I visited the Scott Cemetery in Huntington Twp., Luzerne County, Pennsylvania back in 2008 several times. The cemetery is very easy to find, see my description below. It is set on a large piece of land southwest of Huntington Mills.
The Scott Cemetery or Waterton Cemetery
Note: The cemetery is located on Waterton road so that is why is has the double name.
The information below is from my Pennsylvania Wanderings blog: A Tour of Huntington and Fairmount Township, Luzerne Co., Part II, pub: September 18, 2008.
Written in 2008 – After Wapwallopen we went back up Hiway 239 through Shickshinny to go in search of the Scott Cemetery near Waterton. We took Hiway 239 up through Shickshinny till we came to Sunshine Road and then we went left. There is a gas station there. This road meanders along, gently weaves up and down and goes in and out of shade and sunshine. It seems like you are going a long way before it connects with the Waterton Road. Turn right and go about ¼ to ½ mile and you will come to the cemetery. There is a sign by the highway “SCOTT CEMETERY” and a lovely white house across with a big red barn.
The cemetery has a grassy area and most of the tombstones are on the other side of the little knoll facing. The beautiful maintained property across from the cemetery has an old house that stands smartly. The man who lives in it told me the floor has rough hewn timbers in it. He thinks the house it really old. It is beautiful. Could this be the “Old Scott House?” Difficult to say the owner didn’t really know. There are other houses along this road that might be the “old Scot house” as stated again in the history books. I told him the history books were published about 1880. So if the house was standing then his house could be very old. He has done many improvements.
I have a map showing where the graves were located. I found this map either at the Luzerne County Historical Society (LCHS) or at the Northeast Pennsylvania Genealogical Society (NEPGS) societies that I have mentioned. See below. The Northeast Genealogical Society has moved a 2nd time and is now in Wilkes-Barre. That would be a nice feature if you visit. I am leaning toward NEPGS. Someone had mapped out the Scott Cemetery graves with numbers and rows that match the publication of the NEPGS. It is a big map and difficult to copy. I was able to find the tombstones I was looking for.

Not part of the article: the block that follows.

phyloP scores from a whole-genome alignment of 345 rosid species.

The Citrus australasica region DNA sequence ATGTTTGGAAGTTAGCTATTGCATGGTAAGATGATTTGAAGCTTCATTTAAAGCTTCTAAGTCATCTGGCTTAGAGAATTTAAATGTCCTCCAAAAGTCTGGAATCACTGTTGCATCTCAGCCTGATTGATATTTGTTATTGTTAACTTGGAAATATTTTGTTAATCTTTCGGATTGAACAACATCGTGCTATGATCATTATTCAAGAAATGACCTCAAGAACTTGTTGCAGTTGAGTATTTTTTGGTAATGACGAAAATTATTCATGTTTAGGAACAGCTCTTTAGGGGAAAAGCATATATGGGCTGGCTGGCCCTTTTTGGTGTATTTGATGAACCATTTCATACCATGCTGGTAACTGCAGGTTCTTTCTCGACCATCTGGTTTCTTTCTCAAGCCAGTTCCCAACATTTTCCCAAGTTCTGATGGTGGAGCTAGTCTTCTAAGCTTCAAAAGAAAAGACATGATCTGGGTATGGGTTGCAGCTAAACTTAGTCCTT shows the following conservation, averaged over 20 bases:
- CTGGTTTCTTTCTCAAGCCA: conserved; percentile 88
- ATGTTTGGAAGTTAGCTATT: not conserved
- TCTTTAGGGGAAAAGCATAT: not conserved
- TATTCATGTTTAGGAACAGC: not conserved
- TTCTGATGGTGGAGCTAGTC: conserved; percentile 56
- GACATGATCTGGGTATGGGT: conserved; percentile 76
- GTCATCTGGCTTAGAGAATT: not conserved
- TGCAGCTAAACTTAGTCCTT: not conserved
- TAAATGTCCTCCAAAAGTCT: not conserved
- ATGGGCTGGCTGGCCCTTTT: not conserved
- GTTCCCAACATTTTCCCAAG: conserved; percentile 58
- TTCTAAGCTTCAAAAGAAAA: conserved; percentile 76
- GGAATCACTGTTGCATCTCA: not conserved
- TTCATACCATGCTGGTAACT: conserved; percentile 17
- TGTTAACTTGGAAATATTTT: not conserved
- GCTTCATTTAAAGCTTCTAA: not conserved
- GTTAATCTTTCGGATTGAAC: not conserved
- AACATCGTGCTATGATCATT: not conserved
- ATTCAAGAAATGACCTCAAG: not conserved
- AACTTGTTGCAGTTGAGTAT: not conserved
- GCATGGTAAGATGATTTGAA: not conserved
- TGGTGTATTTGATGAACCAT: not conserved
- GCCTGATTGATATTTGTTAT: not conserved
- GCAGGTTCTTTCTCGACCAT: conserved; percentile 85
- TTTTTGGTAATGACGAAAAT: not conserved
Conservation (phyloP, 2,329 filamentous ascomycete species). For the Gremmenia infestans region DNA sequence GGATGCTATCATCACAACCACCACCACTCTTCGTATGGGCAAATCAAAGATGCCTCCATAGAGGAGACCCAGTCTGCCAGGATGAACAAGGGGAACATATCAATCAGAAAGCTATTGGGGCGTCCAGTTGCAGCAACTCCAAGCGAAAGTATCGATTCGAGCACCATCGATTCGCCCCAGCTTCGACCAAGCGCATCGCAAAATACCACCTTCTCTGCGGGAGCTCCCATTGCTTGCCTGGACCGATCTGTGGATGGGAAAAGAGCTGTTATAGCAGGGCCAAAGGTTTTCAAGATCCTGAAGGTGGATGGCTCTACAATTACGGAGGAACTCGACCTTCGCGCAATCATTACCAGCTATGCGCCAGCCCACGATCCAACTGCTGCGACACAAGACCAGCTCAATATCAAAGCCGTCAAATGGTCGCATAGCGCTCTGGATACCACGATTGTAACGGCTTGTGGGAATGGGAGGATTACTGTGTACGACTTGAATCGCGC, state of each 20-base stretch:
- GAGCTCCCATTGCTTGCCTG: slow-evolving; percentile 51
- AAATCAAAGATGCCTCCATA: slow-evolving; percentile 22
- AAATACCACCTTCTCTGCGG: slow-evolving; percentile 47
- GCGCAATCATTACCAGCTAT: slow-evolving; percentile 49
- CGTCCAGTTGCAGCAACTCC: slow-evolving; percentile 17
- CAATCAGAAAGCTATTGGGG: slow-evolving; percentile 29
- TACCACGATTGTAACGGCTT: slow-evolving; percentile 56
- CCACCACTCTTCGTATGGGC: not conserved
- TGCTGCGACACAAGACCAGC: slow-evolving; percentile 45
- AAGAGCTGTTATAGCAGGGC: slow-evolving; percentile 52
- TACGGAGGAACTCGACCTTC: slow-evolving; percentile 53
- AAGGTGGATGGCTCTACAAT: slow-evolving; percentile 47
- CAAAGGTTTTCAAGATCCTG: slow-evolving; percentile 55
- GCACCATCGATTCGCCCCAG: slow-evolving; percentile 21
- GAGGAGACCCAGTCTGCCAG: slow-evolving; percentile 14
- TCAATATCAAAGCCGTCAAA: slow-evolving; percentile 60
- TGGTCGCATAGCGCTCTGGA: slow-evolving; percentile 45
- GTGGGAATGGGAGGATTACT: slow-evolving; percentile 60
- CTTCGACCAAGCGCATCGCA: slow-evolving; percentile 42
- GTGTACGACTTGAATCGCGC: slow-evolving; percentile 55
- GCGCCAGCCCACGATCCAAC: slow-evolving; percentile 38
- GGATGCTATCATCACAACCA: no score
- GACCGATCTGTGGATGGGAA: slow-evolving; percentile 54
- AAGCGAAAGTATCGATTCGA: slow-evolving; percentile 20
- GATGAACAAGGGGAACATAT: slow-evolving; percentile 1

I was looking for Mary Goss (1721 to 1821) and her son Nathaniel Goss (1749 to 1812). Mary was 100 years old when she died. She outlived her son Nathaniel by 9 years. She is my 5th great grandmother and wife of Philip Goss IV (1724 to 1779). It was a great day. I had traveled a long way to view this grave site. I did not want to leave! Nathaniel is brother to my 4th great grandfather Solomon Goss (1754 to 1825). Solomon took his family and left the area of Huntington and Plymouth and went to Ohio where he settled eventually in Washington County, Ohio. Solomon and Olive’s graves are lost, so having these preserved is wonderful.
You cannot share this tombstone without sharing the information for Mary Goss, Mother of Nathaniel Goss and the other children I have featured on this blog. I will revisit her again in a future post.
The published cemetery listing reads: Hannah Goss 69 y 9/27/1824, Nathaniel Goss 61 y 9/27/1812, Mary (Mother) Goss 100y 4/1/1821. I do not have a complete list of this cemetery from the publication, which I regret.
There are more Goss and other family in this cemetery. It is too complicated to name them all here, so I will post about them in future posts and if I have tombstone photos I will present them. The map of the graves above is much bigger and focuses on the older section of the cemetery. I only took this one area of the map. Hmm…Well it was my first trip of this nature and I know so much more now. Sign, live and learn!
If you notice on this one page, you will see a lot of unknown graves and there are more throughout the whole published cemetery section, which is unfortunate.
Here is an overview Google satellite picture of the Scott Cemetery in Huntington Twp. You can see the road that goes through the cemetery. The older area is to the right of the 3 trees.
I did share this cemetery in the Pennsylvania Wanderings Blog and also my BJM Cemetery Discoveries that I have at Blogger. In the 2nd blog, I was more specific and share more tombstones that I had taken photos of at this cemetery. You can find these blog links on the right side of this blog. I recommend that you go and find those posts and make copies for I will probably remove them from the web in the next year and turn the PA & BJM Blog into PDFs.
Hannah Scott Goss, wife of Nathaniel is featured above on this tombstone, she was a daughter of Obadiah Scott born 1737 and died 1827 in Luzerne Co., Pennsylvania.
A meeting was held by Obadiah Scott, Solomon Squires and John Franklin, to lay out a lot where it shall be most convenient in and for the town of Huntington to be an appropriate for the use as a burying place. This was April 1, 1778. This is the Scott Cemetery. Scott’s body lies in an unmarked grave on one of the twin knolls, at the lower end of the Cemetery. Actual page from the Connecticut Historical Society special Scott family file.
Now if you open up the satellite picture above of the Scott Cemetery and look at the area on the right of the 3 trees you will see what looks like brown elevations, one of those might be what is described above. Unfortunately the document did not have a name for the author. More on this when I post about the Scott family and try to untangle all the Obadiahs, HA!